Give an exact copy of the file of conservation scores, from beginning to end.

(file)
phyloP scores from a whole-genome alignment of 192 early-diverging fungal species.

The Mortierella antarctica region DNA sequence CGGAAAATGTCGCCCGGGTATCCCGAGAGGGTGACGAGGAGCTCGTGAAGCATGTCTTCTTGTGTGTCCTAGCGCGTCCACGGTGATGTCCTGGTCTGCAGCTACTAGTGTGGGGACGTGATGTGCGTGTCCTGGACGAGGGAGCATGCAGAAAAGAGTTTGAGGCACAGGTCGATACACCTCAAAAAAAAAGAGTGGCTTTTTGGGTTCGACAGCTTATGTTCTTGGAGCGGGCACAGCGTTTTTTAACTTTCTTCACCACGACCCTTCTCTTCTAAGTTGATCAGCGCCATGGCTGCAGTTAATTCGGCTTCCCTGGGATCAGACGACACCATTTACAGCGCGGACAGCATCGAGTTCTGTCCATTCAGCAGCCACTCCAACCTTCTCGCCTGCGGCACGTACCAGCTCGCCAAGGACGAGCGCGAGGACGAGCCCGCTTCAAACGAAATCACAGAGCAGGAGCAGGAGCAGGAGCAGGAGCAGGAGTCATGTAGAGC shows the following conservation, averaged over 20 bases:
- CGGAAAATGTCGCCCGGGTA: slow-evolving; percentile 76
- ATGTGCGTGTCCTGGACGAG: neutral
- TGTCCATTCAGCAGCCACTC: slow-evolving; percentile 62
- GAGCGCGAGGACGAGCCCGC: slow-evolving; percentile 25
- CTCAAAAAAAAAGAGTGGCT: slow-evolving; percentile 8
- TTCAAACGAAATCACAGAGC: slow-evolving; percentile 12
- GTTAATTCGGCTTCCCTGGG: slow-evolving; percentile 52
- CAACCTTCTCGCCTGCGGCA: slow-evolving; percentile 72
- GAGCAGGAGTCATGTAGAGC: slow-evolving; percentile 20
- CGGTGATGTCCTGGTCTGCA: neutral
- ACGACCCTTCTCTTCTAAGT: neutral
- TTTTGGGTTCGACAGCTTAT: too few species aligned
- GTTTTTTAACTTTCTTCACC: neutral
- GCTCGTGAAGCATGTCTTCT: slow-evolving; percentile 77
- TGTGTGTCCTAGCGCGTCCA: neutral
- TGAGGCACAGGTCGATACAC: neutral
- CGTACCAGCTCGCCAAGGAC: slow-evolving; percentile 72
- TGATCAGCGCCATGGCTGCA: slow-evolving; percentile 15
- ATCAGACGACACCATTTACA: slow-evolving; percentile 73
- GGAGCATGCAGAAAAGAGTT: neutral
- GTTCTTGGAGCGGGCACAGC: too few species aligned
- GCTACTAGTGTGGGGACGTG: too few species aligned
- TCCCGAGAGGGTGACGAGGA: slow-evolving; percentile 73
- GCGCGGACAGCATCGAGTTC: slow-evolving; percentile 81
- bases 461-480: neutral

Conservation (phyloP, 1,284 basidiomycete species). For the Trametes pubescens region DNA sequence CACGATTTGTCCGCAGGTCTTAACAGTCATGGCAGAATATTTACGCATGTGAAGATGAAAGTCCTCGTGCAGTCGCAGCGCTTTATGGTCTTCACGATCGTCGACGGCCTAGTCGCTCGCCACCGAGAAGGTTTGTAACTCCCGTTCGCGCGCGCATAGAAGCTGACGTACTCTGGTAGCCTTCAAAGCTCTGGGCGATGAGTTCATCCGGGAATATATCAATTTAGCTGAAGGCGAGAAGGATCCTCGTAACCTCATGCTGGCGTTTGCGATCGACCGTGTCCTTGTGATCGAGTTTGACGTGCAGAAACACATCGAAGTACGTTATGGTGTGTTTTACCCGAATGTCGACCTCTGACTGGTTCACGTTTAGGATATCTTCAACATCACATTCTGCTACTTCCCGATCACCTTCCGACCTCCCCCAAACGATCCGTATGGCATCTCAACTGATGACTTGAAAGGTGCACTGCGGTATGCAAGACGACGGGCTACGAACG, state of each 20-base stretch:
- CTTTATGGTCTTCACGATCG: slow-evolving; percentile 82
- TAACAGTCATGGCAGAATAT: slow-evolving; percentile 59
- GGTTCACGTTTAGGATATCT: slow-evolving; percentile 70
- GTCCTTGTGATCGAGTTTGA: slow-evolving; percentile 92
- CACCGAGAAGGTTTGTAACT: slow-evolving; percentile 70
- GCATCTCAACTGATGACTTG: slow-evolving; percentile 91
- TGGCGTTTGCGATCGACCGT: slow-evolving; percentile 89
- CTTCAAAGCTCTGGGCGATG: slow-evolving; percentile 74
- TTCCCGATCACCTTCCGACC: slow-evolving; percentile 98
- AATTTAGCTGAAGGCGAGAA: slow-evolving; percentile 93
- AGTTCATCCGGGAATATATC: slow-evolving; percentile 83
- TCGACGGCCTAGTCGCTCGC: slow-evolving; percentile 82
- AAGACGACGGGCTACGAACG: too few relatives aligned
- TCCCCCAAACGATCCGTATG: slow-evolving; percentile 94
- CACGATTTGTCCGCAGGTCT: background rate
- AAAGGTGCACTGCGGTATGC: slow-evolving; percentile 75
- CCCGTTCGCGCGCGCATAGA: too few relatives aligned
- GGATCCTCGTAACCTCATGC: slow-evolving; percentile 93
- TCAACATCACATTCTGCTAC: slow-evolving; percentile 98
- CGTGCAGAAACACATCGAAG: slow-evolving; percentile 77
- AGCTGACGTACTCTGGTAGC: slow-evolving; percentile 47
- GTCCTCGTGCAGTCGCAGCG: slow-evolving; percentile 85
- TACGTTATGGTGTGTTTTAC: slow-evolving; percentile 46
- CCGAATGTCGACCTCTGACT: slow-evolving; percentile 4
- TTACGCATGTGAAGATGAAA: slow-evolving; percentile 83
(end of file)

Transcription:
phyloP scores from a whole-genome alignment of 192 early-diverging fungal species.

The Mortierella antarctica region DNA sequence CGGAAAATGTCGCCCGGGTATCCCGAGAGGGTGACGAGGAGCTCGTGAAGCATGTCTTCTTGTGTGTCCTAGCGCGTCCACGGTGATGTCCTGGTCTGCAGCTACTAGTGTGGGGACGTGATGTGCGTGTCCTGGACGAGGGAGCATGCAGAAAAGAGTTTGAGGCACAGGTCGATACACCTCAAAAAAAAAGAGTGGCTTTTTGGGTTCGACAGCTTATGTTCTTGGAGCGGGCACAGCGTTTTTTAACTTTCTTCACCACGACCCTTCTCTTCTAAGTTGATCAGCGCCATGGCTGCAGTTAATTCGGCTTCCCTGGGATCAGACGACACCATTTACAGCGCGGACAGCATCGAGTTCTGTCCATTCAGCAGCCACTCCAACCTTCTCGCCTGCGGCACGTACCAGCTCGCCAAGGACGAGCGCGAGGACGAGCCCGCTTCAAACGAAATCACAGAGCAGGAGCAGGAGCAGGAGCAGGAGCAGGAGTCATGTAGAGC shows the following conservation, averaged over 20 bases:
- CGGAAAATGTCGCCCGGGTA: slow-evolving; percentile 76
- ATGTGCGTGTCCTGGACGAG: neutral
- TGTCCATTCAGCAGCCACTC: slow-evolving; percentile 62
- GAGCGCGAGGACGAGCCCGC: slow-evolving; percentile 25
- CTCAAAAAAAAAGAGTGGCT: slow-evolving; percentile 8
- TTCAAACGAAATCACAGAGC: slow-evolving; percentile 12
- GTTAATTCGGCTTCCCTGGG: slow-evolving; percentile 52
- CAACCTTCTCGCCTGCGGCA: slow-evolving; percentile 72
- GAGCAGGAGTCATGTAGAGC: slow-evolving; percentile 20
- CGGTGATGTCCTGGTCTGCA: neutral
- ACGACCCTTCTCTTCTAAGT: neutral
- TTTTGGGTTCGACAGCTTAT: too few species aligned
- GTTTTTTAACTTTCTTCACC: neutral
- GCTCGTGAAGCATGTCTTCT: slow-evolving; percentile 77
- TGTGTGTCCTAGCGCGTCCA: neutral
- TGAGGCACAGGTCGATACAC: neutral
- CGTACCAGCTCGCCAAGGAC: slow-evolving; percentile 72
- TGATCAGCGCCATGGCTGCA: slow-evolving; percentile 15
- ATCAGACGACACCATTTACA: slow-evolving; percentile 73
- GGAGCATGCAGAAAAGAGTT: neutral
- GTTCTTGGAGCGGGCACAGC: too few species aligned
- GCTACTAGTGTGGGGACGTG: too few species aligned
- TCCCGAGAGGGTGACGAGGA: slow-evolving; percentile 73
- GCGCGGACAGCATCGAGTTC: slow-evolving; percentile 81
- bases 461-480: neutral

Conservation (phyloP, 1,284 basidiomycete species). For the Trametes pubescens region DNA sequence CACGATTTGTCCGCAGGTCTTAACAGTCATGGCAGAATATTTACGCATGTGAAGATGAAAGTCCTCGTGCAGTCGCAGCGCTTTATGGTCTTCACGATCGTCGACGGCCTAGTCGCTCGCCACCGAGAAGGTTTGTAACTCCCGTTCGCGCGCGCATAGAAGCTGACGTACTCTGGTAGCCTTCAAAGCTCTGGGCGATGAGTTCATCCGGGAATATATCAATTTAGCTGAAGGCGAGAAGGATCCTCGTAACCTCATGCTGGCGTTTGCGATCGACCGTGTCCTTGTGATCGAGTTTGACGTGCAGAAACACATCGAAGTACGTTATGGTGTGTTTTACCCGAATGTCGACCTCTGACTGGTTCACGTTTAGGATATCTTCAACATCACATTCTGCTACTTCCCGATCACCTTCCGACCTCCCCCAAACGATCCGTATGGCATCTCAACTGATGACTTGAAAGGTGCACTGCGGTATGCAAGACGACGGGCTACGAACG, state of each 20-base stretch:
- CTTTATGGTCTTCACGATCG: slow-evolving; percentile 82
- TAACAGTCATGGCAGAATAT: slow-evolving; percentile 59
- GGTTCACGTTTAGGATATCT: slow-evolving; percentile 70
- GTCCTTGTGATCGAGTTTGA: slow-evolving; percentile 92
- CACCGAGAAGGTTTGTAACT: slow-evolving; percentile 70
- GCATCTCAACTGATGACTTG: slow-evolving; percentile 91
- TGGCGTTTGCGATCGACCGT: slow-evolving; percentile 89
- CTTCAAAGCTCTGGGCGATG: slow-evolving; percentile 74
- TTCCCGATCACCTTCCGACC: slow-evolving; percentile 98
- AATTTAGCTGAAGGCGAGAA: slow-evolving; percentile 93
- AGTTCATCCGGGAATATATC: slow-evolving; percentile 83
- TCGACGGCCTAGTCGCTCGC: slow-evolving; percentile 82
- AAGACGACGGGCTACGAACG: too few relatives aligned
- TCCCCCAAACGATCCGTATG: slow-evolving; percentile 94
- CACGATTTGTCCGCAGGTCT: background rate
- AAAGGTGCACTGCGGTATGC: slow-evolving; percentile 75
- CCCGTTCGCGCGCGCATAGA: too few relatives aligned
- GGATCCTCGTAACCTCATGC: slow-evolving; percentile 93
- TCAACATCACATTCTGCTAC: slow-evolving; percentile 98
- CGTGCAGAAACACATCGAAG: slow-evolving; percentile 77
- AGCTGACGTACTCTGGTAGC: slow-evolving; percentile 47
- GTCCTCGTGCAGTCGCAGCG: slow-evolving; percentile 85
- TACGTTATGGTGTGTTTTAC: slow-evolving; percentile 46
- CCGAATGTCGACCTCTGACT: slow-evolving; percentile 4
- TTACGCATGTGAAGATGAAA: slow-evolving; percentile 83